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Officials: States stealing 911 funds to fill budget gaps

The FCC is seeking to prevent states from using the funds to pay for other government services


By EMS1 Staff

WASHINGTON — The Federal Communications Commission said states are using the 911 fees collected from the public to fill budget gaps for other services.

ARS Technica reported that FCC commissioners Michael O’Reilly and Jessica Rosenworcel are attempting to stop states from using 911 funds to pay for other services, a practice they say has been occurring for almost 15 years. 

"On our individual phone bills, a line item is typically included for 911 service," the commissioners wrote in an opinion piece. “It's a relatively small fee that states and localities charge to support emergency calling services. But too many states are stealing these funds and using them for other purposes, like filling budget gaps, purchasing vehicles or worse."

The FCC’s report on 2016 911 fees said that a combined total of $128.9 million was diverted from 911 funds in New Mexico, Rhode Island, Illinois, New Jersey and West Virginia.

"Another seven (states) didn't even bother to respond to our inquiry to examine their diversion practices,” the commissioners wrote. "None of this is acceptable."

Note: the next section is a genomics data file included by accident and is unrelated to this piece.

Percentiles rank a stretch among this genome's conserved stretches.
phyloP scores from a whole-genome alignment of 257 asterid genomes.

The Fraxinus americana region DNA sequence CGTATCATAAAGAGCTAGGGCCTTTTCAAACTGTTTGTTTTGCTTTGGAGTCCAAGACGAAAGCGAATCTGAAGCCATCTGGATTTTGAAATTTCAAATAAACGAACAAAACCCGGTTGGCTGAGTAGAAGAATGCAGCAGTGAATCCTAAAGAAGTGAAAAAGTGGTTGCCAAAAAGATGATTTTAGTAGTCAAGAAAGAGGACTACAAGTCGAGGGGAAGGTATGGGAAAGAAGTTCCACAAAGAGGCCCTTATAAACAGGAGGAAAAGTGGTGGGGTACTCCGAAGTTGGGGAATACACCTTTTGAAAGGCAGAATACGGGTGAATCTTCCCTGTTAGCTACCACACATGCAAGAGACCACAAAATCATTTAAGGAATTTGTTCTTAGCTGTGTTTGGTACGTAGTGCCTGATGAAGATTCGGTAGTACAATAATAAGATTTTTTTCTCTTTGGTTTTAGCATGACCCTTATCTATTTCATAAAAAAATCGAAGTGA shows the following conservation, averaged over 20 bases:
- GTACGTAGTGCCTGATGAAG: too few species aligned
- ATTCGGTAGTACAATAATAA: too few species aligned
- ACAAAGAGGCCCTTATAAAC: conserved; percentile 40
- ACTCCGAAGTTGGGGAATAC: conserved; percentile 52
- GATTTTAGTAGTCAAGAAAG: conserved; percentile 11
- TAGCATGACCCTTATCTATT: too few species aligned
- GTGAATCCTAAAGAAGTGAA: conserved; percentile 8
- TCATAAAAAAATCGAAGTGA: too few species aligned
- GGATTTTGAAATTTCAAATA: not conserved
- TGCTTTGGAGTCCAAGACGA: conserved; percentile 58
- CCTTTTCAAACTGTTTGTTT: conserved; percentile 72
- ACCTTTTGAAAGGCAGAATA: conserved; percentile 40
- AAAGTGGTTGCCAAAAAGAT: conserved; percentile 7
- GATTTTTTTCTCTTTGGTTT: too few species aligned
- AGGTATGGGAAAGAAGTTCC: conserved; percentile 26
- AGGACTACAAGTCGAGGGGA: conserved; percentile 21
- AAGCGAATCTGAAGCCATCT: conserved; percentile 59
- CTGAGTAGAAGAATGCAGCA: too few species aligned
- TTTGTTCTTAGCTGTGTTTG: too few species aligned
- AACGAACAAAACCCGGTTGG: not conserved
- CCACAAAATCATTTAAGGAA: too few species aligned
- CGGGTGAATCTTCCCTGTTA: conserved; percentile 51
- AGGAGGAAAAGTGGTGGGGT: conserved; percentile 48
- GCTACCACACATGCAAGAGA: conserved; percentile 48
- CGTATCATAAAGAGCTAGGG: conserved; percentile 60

Officials said that the state of New York was included in the states that did not submit data to the FCC, but "sufficient public record information exists to support a finding that New York diverted funds for non-public safety uses," according to the report.

"After almost 15 years of working on the problem, we are no closer to resolving it," O’Reilly said in a 2017 blog post. "In addition to Commission options, Congress has full ability to correct diverting states' practices either by directly applying existing law or by exerting necessary leverage via its extensive grants and funding regimes.”

The commissioners said the diversion of the fees “can be tragic.”

"It can lead to understaffed calling centers, longer wait times in an emergency, and sluggish dispatch for public safety personnel,” they wrote. “It also will slow the ability of 911 call centers to update their systems to support digital age technologies."

O’Reilly and Rosenworcel urged the government to ensure that public safety programs are not available to states that divert 911 funds.

"The National Telecommunications and Information Administration (NTIA) and National Highway Traffic Safety Administration (NHTSA), which are jointly running the program, are prohibited by law from making these funds available to jurisdictions that have been diverting 911 fees," they wrote. "This can serve as a template for any other funds provided at the federal level, including in new infrastructure legislation."

"We also may need to examine more aggressive actions at the FCC's disposal," the commissioners added.

 

9th Annual 911 Fee Report (1) by Ed Praetorian on Scribd

 

 

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